An Affordable Italian Charmer

07-Nov-2014

I like this.

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By Steenie Harvey, International Living,

Medieval walled towns are plentiful in Italy, but Viterbo is something special. If the name is new to you, it’s in upper Lazio, a relatively undiscovered area between Rome and Tuscany known as Tuscia. It has the magic of history, a weekly outdoor market, and it’s also a spa town—Dante mentioned its thermal waters in the Divine Comedy. And maybe because the population of 65,000 includes university students, prices are realistically affordable. You can rent a furnished one-bedroom apartment here from $475 monthly.
With surrounding landscapes that rival Tuscany’s, it’s odd that Viterbo isn’t overwhelmed with tourists. Along with olive groves, poppy meadows, and vineyards, numerous Etruscan necropoli (cemeteries) are in the area. Tarquinia’s Etruscan tomb paintings are a World Heritage Site, and only 30 miles away. Down the hill is the Mediterranean and the sands of Lido di Tarquinia. And Rome itself is only a 65-mile drive from Viterbo. Train fares are just under $7 each way.
Viterbo’s showpiece is the Palazzo dei Papi, or Papal Palace. After a falling out with Rome and some nasty outbreaks of plague, a number of 13th century Popes took up residence here. In those days, electing a new Pope was an unhurried affair, but the election of 1268 broke all known records—it lasted 33 months. The weary citizens eventually decided to feed the cardinals only bread and water. To help hurry proceedings along, they also removed the roof of their meeting place.
A world of piazzas, porticoes, cobbles, courtyards, and covered passageways, Viterbo’s San Pellegrino neighborhood transports you back to the Middle Ages. Some houses have profferli—outside staircases that were a feature of medieval architecture. As it’s so wonderfully preserved, it’s a favorite with moviemakers. Some scenes from Franco Zeffireli’s Romeo and Juliet were filmed here, and Orson Welles used one chapel for the murder of Desdemona in Othello.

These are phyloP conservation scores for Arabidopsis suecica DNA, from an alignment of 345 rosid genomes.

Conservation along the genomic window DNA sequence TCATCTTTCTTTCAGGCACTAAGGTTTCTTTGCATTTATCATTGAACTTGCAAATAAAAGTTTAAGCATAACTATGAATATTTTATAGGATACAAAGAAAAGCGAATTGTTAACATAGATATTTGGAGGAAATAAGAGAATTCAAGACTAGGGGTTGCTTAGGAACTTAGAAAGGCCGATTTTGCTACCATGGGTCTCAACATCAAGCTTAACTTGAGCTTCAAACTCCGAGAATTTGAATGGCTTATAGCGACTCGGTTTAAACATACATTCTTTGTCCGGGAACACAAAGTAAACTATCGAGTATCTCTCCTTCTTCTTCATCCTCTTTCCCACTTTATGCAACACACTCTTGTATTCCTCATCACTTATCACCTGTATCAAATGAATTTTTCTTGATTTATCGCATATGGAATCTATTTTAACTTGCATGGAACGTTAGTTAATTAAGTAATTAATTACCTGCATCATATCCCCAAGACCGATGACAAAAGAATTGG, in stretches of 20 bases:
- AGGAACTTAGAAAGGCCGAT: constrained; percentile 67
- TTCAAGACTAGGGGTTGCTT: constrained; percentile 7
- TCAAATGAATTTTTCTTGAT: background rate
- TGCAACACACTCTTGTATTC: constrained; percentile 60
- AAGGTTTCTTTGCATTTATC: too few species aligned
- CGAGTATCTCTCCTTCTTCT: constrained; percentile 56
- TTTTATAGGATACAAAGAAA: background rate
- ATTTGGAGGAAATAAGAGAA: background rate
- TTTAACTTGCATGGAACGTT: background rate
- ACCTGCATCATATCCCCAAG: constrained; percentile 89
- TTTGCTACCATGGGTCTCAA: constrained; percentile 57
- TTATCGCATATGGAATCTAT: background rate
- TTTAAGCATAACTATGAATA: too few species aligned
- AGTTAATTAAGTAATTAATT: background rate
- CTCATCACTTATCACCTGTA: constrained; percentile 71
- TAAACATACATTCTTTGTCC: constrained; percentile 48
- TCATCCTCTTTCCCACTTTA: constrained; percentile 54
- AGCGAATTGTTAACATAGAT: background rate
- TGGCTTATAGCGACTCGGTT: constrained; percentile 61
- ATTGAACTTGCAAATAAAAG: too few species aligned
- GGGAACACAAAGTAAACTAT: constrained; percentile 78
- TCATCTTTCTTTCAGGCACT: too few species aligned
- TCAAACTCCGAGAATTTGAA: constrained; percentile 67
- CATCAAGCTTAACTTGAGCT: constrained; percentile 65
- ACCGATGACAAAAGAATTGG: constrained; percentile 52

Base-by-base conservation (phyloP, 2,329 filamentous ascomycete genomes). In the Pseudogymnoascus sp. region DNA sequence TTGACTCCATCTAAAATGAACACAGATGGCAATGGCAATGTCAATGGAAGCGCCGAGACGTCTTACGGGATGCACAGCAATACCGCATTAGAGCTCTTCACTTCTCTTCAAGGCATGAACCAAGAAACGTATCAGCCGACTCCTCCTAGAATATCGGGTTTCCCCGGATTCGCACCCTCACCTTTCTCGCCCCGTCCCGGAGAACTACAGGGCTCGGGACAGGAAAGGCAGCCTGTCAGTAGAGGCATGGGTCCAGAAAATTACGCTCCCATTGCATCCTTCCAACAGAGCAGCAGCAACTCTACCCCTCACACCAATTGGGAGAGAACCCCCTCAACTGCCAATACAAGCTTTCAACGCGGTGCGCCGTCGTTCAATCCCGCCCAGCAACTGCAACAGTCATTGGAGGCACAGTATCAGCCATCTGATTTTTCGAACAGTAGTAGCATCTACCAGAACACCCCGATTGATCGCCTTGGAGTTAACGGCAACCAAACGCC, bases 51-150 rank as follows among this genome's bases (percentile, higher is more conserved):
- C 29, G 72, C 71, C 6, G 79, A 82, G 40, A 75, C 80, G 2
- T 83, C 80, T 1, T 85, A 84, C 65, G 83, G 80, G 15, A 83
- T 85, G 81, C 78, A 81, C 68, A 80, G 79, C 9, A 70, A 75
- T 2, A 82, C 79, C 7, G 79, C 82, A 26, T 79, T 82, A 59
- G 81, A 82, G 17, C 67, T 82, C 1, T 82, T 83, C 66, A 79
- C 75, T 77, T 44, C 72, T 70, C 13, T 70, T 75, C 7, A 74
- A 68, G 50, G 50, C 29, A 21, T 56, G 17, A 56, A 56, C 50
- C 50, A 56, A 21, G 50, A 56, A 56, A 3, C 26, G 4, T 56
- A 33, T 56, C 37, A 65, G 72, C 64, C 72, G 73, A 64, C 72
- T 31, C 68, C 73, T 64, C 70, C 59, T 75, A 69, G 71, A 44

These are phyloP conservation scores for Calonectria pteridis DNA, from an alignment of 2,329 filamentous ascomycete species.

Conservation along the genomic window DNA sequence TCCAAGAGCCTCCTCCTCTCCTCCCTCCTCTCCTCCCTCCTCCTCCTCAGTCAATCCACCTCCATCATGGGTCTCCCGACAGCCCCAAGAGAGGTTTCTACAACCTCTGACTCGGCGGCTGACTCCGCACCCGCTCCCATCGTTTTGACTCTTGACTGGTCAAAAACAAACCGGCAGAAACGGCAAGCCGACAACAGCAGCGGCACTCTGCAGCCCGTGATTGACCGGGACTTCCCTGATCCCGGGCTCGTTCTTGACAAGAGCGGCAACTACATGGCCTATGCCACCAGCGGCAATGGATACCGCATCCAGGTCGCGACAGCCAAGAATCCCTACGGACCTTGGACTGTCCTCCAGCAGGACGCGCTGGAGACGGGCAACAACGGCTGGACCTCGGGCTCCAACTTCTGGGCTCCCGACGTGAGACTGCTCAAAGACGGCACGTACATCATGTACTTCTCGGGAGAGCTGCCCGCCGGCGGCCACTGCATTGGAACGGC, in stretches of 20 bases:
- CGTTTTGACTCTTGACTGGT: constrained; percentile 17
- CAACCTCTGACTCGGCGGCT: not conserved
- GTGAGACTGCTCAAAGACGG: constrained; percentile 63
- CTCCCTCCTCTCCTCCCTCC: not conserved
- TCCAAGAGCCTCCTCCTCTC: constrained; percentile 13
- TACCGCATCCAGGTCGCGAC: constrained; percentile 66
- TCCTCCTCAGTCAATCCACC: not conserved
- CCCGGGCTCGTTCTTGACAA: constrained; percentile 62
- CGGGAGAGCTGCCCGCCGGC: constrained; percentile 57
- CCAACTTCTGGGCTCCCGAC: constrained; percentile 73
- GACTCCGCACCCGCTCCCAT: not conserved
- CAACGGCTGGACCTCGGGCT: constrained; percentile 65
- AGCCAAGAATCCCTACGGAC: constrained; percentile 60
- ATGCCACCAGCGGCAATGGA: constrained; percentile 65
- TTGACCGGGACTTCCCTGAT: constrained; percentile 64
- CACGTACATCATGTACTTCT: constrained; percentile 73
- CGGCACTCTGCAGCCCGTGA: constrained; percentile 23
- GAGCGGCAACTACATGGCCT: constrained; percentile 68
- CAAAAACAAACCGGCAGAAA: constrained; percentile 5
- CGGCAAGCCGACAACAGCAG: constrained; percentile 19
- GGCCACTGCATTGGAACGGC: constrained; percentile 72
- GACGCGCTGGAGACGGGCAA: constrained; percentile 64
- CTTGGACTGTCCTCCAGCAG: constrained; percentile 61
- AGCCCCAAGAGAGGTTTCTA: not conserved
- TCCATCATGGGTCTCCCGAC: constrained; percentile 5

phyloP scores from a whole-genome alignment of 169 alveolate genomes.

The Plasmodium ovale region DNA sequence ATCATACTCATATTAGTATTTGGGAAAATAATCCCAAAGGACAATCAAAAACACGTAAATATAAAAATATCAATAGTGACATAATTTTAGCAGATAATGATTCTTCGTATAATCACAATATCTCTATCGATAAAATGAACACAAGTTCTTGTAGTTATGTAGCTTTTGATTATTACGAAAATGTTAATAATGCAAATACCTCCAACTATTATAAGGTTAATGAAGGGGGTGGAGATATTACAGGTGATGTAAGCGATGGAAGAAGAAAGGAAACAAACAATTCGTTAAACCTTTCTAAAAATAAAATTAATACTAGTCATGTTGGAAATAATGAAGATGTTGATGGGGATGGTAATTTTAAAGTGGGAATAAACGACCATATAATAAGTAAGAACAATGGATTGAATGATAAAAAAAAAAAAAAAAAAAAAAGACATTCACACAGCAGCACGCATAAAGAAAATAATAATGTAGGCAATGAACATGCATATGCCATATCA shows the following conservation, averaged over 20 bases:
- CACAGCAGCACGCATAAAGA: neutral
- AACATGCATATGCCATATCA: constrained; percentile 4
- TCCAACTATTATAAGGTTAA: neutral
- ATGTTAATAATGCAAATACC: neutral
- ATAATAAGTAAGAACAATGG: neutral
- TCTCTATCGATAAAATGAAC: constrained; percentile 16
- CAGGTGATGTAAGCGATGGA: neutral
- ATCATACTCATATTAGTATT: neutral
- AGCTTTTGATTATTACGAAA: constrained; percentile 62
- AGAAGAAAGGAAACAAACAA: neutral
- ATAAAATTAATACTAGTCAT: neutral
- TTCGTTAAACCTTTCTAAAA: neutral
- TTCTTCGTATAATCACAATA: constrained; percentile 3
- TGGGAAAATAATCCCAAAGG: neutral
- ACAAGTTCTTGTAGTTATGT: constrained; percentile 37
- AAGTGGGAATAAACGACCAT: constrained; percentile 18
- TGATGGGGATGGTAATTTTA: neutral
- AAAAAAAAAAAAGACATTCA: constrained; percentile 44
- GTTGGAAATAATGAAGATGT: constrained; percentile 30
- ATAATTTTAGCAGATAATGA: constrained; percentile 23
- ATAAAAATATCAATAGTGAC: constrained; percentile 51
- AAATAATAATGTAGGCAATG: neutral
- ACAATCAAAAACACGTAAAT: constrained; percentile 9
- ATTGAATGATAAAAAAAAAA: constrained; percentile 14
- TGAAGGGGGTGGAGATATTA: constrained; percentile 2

In Victorian times, Viterbo was called la città delle belle donne e belle fontane—the town of beautiful women and beautiful fountains. I didn’t look closely at the women, but the fountains are a treat. At one time, there were 99, and though some have disappeared, fountain-tracking is a great way to explore.
I have a passion for bizarre places, so the 13th century fountain on the macabre-sounding ‘Place of Death’ was a must. I’d hoped for gushings from skeletons, not lion heads, but Piazza della Morte is a lovely spot to linger over an espresso. In the Middle Ages, paupers and the abandoned dead were buried by a religious brotherhood called the Compagnia della Morte. Funeral processions started out from this piazza, hence the name.
The quarter adjacent to San Pellegrino is Pianoscarano. At its wine festival in late September, free wine spouts from the 14th century fountain. It replaced an older fountain that got destroyed shortly after the retinue of a French cardinal washed their master’s ‘pretty little dog’ in it. When a woman objected—it was the neighborhood’s only source of drinking water—she was hacked down with a sword. (It resulted in a full-scale riot that left a number of townsfolk dead. Ten more went to the gallows and a further 50 got imprisoned. Things aren’t quite so dramatic these days…)
You’ll find plenty of enticing restaurants in both quarters. I saw places with full-size pizzas on menus for as little as $5 to $6. Trattoria Antica Taverna is a carnivore’s dream, and excellent value—a two-course steak lunch costs only $15. Or, for a gorgeous garden and classic dishes such as fettucine with porcini mushrooms, try Muccallegra.
Another treat is that Viterbo lies in a mineral-rich thermal area. The Terme dei Papi delivers a posh spa experience, but locals emulate their Etruscan and Roman ancestors and head for the free hot pools at Bullicame.
If you’re looking to buy in Italy, those 65 miles between Viterbo and Rome make a huge difference to prices. For example, a 537-square-foot apartment in Salario, a leafy residential Roman district, will set you back around $483,000. It’s not quite as costly as the historic center, but still costly enough. To rent in that neighborhood, $1,300 to $1,400 monthly for a furnished apartment with around 700 square feet of living space is the norm.
By comparison, an 860-square-foot apartment in Viterbo’s center is $121,000. And $815 monthly delivers a very elegantly furnished apartment with bags of space—1,290 square feet. Viterbo or Rome? For me, it would be Viterbo. It has everything except high prices and tourists—and who wants those?


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